A San Diego officer was hit in the head with a cane and several more were punched during a downtown protest Monday evening in response to the shooting of an unarmed Black man by police in Wisconsin, according to the San Diego Police Department.
SDPD tweeted about the officers' injuries just before 8 p.m. The post included a picture of protesters lining the street outside the department's downtown headquarters.
Kenosha, Wisconsin, became the nation's latest flashpoint in a summer of racial unrest after cellphone footage of police shooting Jacob Blake on Sunday around 5 p.m. in broad daylight circulated on social media.
In the footage, Blake walks from the sidewalk around the front of his SUV to his driver-side door as officers follow him with their guns pointed and shout at him. As Blake opens the door and leans into the SUV, an officer grabs his shirt from behind and opens fire while Blake has his back turned.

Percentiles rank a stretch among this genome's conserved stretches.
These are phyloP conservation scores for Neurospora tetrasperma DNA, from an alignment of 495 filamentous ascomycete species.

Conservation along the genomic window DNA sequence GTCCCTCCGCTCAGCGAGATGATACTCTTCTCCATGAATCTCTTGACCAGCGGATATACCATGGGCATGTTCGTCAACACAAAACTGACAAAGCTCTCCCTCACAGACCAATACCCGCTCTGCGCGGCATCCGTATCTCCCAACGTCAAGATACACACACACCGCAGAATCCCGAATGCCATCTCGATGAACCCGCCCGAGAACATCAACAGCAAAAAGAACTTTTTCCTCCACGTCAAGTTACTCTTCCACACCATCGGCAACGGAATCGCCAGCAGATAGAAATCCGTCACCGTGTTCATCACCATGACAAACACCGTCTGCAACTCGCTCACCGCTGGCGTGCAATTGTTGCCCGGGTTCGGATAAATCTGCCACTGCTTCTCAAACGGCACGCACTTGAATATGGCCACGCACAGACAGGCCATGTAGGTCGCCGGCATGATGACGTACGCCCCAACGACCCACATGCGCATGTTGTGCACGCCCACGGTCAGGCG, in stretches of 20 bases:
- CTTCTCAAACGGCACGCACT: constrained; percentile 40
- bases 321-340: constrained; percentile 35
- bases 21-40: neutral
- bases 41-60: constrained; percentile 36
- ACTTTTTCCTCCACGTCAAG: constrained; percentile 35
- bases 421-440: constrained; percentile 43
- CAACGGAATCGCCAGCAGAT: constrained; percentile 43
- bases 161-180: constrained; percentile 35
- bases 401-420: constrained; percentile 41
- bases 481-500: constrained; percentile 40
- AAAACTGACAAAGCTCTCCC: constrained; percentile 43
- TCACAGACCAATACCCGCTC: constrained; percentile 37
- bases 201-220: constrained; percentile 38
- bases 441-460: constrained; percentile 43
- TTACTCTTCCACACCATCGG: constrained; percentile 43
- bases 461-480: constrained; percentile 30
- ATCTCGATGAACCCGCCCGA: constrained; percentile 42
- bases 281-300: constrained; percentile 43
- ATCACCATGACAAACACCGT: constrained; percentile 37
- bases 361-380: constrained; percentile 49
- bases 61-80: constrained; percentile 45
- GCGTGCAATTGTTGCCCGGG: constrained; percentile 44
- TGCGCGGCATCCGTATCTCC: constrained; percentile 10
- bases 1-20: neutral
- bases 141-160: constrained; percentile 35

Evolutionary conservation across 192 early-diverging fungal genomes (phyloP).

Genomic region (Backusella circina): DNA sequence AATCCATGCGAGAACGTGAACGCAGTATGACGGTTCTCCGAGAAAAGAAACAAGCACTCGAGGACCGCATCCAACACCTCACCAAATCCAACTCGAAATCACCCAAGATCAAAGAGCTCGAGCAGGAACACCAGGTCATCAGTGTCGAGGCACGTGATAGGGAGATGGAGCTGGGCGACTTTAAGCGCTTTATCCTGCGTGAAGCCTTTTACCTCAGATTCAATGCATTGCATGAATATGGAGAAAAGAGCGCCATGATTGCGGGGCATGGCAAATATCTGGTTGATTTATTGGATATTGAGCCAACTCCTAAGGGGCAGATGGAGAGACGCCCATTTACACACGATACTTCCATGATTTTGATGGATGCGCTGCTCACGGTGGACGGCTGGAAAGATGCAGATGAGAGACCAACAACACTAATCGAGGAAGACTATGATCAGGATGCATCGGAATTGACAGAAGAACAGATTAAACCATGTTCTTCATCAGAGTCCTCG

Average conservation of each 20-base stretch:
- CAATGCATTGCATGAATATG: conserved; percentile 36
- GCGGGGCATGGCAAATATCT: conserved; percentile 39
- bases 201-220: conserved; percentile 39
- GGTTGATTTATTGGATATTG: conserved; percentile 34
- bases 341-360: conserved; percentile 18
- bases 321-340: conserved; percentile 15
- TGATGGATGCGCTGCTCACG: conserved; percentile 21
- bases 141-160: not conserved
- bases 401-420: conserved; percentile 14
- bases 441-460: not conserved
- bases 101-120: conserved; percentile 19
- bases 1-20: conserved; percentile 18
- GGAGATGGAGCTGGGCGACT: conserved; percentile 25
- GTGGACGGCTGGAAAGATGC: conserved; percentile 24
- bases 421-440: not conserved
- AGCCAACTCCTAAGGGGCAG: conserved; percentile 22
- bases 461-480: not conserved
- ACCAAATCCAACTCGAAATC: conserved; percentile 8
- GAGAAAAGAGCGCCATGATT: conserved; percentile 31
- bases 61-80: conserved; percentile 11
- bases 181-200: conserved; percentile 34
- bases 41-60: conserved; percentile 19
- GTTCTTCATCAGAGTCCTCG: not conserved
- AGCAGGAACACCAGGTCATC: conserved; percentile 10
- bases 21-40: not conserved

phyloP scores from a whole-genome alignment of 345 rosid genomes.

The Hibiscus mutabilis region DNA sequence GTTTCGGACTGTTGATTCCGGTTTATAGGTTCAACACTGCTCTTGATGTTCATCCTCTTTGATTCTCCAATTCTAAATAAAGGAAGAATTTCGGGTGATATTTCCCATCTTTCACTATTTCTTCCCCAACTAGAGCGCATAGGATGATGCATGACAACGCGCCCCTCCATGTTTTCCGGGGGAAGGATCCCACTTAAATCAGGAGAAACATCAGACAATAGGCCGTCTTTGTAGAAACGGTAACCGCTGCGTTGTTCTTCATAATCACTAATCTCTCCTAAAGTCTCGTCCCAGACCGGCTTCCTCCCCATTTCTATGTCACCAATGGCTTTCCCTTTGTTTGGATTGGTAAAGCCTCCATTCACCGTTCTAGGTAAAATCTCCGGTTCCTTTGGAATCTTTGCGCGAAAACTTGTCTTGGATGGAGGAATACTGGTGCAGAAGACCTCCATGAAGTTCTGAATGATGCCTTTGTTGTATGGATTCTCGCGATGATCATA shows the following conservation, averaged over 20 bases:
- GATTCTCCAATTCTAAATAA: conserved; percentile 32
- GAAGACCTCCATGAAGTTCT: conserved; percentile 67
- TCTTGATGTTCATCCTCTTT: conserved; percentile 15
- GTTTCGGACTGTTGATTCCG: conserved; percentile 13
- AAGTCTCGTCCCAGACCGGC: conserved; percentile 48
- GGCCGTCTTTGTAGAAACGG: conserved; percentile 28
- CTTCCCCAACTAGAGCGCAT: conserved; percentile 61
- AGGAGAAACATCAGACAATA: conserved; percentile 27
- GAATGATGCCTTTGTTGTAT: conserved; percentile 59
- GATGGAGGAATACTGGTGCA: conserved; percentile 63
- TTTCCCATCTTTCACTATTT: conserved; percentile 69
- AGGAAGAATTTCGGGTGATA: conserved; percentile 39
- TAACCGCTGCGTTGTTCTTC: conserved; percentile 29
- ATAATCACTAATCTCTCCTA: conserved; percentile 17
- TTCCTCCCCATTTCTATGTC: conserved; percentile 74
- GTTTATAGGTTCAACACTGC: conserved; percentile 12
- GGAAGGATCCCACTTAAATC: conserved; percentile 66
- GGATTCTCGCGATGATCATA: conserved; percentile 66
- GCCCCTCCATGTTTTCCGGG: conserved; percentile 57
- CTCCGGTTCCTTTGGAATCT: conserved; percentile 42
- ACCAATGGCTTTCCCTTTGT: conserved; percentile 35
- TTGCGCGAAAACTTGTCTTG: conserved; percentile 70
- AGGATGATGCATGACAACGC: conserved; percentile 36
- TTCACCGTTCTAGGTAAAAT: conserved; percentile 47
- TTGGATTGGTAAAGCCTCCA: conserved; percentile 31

Seven shots can be heard, though it isn’t clear how many struck Blake or how many officers fired.
Social media posts spreading the word about Monday's downtown protest called for demonstrators to "Show your solidarity with Kenosha," at the department's building on Broadway.
SDPD said the group, estimated to be around 50 people, at one point blocked the entrance and exit of the parking lot and ignored orders to clear out.
When officers began clearing the driveway, one was allegedly hit in the head with a cane. Several other officers were punched during the altercation, SDPD said.
One person was arrested in connection with the alleged cane attack, and at least two other people were arrested for resisting or obstructing officers, according to SDPD.
By nightfall the crowd of demonstrators, which appeared to have grown to around 100 people, was pushed back to the intersection of Broadway and 14th Street. Signs included the phrases "Black Lives Matter," and "Melanin is not a weapon."
Some demonstrators echoed nationwide calls to "defund the police," or cut police department budgets and reallocate funds toward community services.
"One solution is to reallocate funds from police departments to resources that help the community instead of terrorizing communities of color as they (the police) have been," demonstrator Walter Ford said.
The crowd at the intersection of 14th Street and Broadway dispersed by 11 p.m.
Check back for updates on this developing story.